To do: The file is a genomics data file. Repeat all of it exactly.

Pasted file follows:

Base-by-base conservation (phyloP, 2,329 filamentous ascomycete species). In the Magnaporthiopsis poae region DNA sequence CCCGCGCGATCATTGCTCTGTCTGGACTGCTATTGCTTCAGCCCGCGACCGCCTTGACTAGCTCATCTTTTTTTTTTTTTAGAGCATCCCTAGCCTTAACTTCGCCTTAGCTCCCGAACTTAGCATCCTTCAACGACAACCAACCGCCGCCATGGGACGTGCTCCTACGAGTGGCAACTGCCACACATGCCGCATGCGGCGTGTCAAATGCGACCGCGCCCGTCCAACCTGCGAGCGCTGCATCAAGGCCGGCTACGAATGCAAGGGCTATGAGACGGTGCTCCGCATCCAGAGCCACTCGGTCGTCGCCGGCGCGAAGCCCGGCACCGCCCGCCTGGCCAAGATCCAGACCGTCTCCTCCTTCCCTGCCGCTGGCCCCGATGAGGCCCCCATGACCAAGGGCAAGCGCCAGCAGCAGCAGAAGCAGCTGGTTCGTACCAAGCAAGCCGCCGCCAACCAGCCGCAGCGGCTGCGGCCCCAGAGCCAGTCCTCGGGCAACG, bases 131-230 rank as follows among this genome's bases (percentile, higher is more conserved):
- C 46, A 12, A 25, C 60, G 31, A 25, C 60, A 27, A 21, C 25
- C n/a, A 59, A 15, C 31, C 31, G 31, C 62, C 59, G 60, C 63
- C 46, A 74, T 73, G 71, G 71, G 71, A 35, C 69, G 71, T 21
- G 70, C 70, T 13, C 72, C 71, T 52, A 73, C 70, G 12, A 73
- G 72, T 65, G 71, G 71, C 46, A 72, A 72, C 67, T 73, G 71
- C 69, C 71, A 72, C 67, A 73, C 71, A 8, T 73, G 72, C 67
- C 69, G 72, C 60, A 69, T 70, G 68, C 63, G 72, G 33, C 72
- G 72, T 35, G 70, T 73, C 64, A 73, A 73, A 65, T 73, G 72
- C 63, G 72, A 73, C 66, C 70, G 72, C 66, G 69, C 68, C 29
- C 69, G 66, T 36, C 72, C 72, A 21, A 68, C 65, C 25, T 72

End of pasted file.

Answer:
Base-by-base conservation (phyloP, 2,329 filamentous ascomycete species). In the Magnaporthiopsis poae region DNA sequence CCCGCGCGATCATTGCTCTGTCTGGACTGCTATTGCTTCAGCCCGCGACCGCCTTGACTAGCTCATCTTTTTTTTTTTTTAGAGCATCCCTAGCCTTAACTTCGCCTTAGCTCCCGAACTTAGCATCCTTCAACGACAACCAACCGCCGCCATGGGACGTGCTCCTACGAGTGGCAACTGCCACACATGCCGCATGCGGCGTGTCAAATGCGACCGCGCCCGTCCAACCTGCGAGCGCTGCATCAAGGCCGGCTACGAATGCAAGGGCTATGAGACGGTGCTCCGCATCCAGAGCCACTCGGTCGTCGCCGGCGCGAAGCCCGGCACCGCCCGCCTGGCCAAGATCCAGACCGTCTCCTCCTTCCCTGCCGCTGGCCCCGATGAGGCCCCCATGACCAAGGGCAAGCGCCAGCAGCAGCAGAAGCAGCTGGTTCGTACCAAGCAAGCCGCCGCCAACCAGCCGCAGCGGCTGCGGCCCCAGAGCCAGTCCTCGGGCAACG, bases 131-230 rank as follows among this genome's bases (percentile, higher is more conserved):
- C 46, A 12, A 25, C 60, G 31, A 25, C 60, A 27, A 21, C 25
- C n/a, A 59, A 15, C 31, C 31, G 31, C 62, C 59, G 60, C 63
- C 46, A 74, T 73, G 71, G 71, G 71, A 35, C 69, G 71, T 21
- G 70, C 70, T 13, C 72, C 71, T 52, A 73, C 70, G 12, A 73
- G 72, T 65, G 71, G 71, C 46, A 72, A 72, C 67, T 73, G 71
- C 69, C 71, A 72, C 67, A 73, C 71, A 8, T 73, G 72, C 67
- C 69, G 72, C 60, A 69, T 70, G 68, C 63, G 72, G 33, C 72
- G 72, T 35, G 70, T 73, C 64, A 73, A 73, A 65, T 73, G 72
- C 63, G 72, A 73, C 66, C 70, G 72, C 66, G 69, C 68, C 29
- C 69, G 66, T 36, C 72, C 72, A 21, A 68, C 65, C 25, T 72